All She Ever Wished For tells the story of what happens when your dream is about to come true. And what happens when that dream turns into a bit of a nightmare…
I have such a treat for you today. All She Ever Wished for came out just under 2 weeks ago on October 6th and if you've not already rushed to buy this one then you definitely will be by the time you read this extract! I'm so excited to be able to shared this on the blog with you today. Just click here if you're ready to download the books once you've read the sample to whet your appetite!
The present
‘I look like the Irish flag,’ says Gracie, my baby sister
and bridesmaid, shoehorning herself into the slinky little bottle green shift dress that she picked out for the big day months ago.
‘Don’t be ridiculous, you’re gorgeous!’ I say brightly, sticking my head around the fitting room door, so I can get a good look at her parading up and down in front of the mirrors outside.
‘And it’s too tight. Either I’ve put on weight or else it just doesn’t bloody well fit properly.’
‘You’re as thin as a pin and it looks like a perfect fit to me.’
‘Is it too late to get something else instead?’ she whines, staring in the giant mirror ahead of her and fidgeting with the sleeves of the dress, almost as though they’re itching her.
‘You know right well it is,’ I tell her firmly, going back into my fitting room. ‘Besides, can I remind you that you’re the one who insisted on wearing that dress in the first place? So in fairness, it’s a little bit late to back out now.’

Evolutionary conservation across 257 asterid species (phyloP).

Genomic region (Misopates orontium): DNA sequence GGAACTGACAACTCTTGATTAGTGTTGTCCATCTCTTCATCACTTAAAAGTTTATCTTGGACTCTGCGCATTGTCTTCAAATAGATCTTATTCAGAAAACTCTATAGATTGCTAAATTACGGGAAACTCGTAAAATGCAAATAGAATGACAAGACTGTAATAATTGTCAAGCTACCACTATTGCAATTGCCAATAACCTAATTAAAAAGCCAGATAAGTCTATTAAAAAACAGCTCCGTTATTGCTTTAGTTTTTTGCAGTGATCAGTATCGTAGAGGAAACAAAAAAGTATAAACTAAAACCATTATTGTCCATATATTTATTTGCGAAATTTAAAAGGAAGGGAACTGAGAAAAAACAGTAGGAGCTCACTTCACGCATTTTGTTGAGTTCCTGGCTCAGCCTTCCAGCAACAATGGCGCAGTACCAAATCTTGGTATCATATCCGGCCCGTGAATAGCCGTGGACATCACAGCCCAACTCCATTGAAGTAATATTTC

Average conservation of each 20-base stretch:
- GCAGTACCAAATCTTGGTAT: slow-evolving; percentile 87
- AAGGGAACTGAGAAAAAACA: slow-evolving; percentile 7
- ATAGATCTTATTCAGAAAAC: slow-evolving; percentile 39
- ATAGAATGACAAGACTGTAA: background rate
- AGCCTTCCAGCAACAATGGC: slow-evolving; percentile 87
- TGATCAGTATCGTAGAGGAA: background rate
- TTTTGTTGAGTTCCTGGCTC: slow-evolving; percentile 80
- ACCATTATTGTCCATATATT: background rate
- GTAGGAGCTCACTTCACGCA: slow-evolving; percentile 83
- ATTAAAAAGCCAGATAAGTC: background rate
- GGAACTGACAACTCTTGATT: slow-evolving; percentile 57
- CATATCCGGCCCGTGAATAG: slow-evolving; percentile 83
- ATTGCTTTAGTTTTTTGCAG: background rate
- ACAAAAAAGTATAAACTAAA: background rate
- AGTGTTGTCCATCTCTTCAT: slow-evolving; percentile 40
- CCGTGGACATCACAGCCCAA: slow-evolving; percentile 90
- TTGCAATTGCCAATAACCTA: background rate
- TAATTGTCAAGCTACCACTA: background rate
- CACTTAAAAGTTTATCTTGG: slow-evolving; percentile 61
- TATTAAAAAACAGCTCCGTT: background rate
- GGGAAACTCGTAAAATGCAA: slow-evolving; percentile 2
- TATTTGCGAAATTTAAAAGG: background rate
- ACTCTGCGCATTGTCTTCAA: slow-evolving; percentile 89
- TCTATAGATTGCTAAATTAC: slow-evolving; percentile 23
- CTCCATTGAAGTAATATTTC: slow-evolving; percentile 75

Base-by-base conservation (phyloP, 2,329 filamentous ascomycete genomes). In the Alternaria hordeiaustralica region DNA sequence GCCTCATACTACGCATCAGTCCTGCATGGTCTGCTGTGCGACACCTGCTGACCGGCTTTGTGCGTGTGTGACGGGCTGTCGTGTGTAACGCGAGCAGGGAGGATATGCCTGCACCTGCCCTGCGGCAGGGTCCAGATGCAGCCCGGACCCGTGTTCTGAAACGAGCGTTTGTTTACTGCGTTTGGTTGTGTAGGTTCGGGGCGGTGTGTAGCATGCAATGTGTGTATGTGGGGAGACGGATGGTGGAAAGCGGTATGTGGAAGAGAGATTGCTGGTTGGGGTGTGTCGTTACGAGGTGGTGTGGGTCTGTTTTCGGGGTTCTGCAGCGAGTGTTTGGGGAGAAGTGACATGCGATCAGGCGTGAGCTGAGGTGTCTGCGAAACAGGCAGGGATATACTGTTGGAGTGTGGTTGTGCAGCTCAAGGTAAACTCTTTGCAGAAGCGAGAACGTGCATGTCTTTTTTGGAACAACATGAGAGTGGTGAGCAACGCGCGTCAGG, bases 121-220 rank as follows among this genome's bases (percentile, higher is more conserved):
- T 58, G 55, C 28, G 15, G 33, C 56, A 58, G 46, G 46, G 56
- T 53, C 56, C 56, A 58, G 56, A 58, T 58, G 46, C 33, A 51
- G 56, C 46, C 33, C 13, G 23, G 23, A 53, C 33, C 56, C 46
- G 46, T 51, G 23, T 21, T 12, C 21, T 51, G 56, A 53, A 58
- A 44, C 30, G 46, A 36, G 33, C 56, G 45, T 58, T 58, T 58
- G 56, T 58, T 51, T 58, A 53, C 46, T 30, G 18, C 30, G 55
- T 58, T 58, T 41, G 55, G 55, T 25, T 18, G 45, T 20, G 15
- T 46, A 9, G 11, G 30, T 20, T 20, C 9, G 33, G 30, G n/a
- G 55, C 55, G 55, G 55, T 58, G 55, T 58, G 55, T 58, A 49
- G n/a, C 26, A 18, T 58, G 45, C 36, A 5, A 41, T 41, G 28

‘I know, but what in the name of arse was I thinking?’ Gracie insists. ‘A bottle green dress against my head of carroty-red hair and freckly skin? By the time you throw in the white posy, I’ll look like something off a St Paddy’s Day float. You should have held me back, you should have ripped the bloody thing off my back when there was still time.’
‘You’re absolutely stunning, Gracie, love,’ my mother coos over from a plush white armchair at a dressing table in front of a mirror, where she’s sipping Prosecco – at half three in the afternoon by the way – while trying on fascinators and having an absolute ball for herself. ‘A good spray tan will sort you out and wait till you see. You won’t know yourself.’
‘I promise you this much, Mum,’ says Gracie, ‘if I ever get married, I’ll run away to the registry office just to spare you all this malarkey.’
‘Don’t be so ridiculous,’ says Mum, balancing her glass precariously on the edge of the dressing table. ‘And admit that deep down you really love dressing up. Besides, gay women have white weddings all the time these days, you know. Look at Ellen DeGeneres and your woman, what’s her name, the tall blonde one that used to be on telly.’
‘Not this gay woman, thanks all the same,’ says Gracie.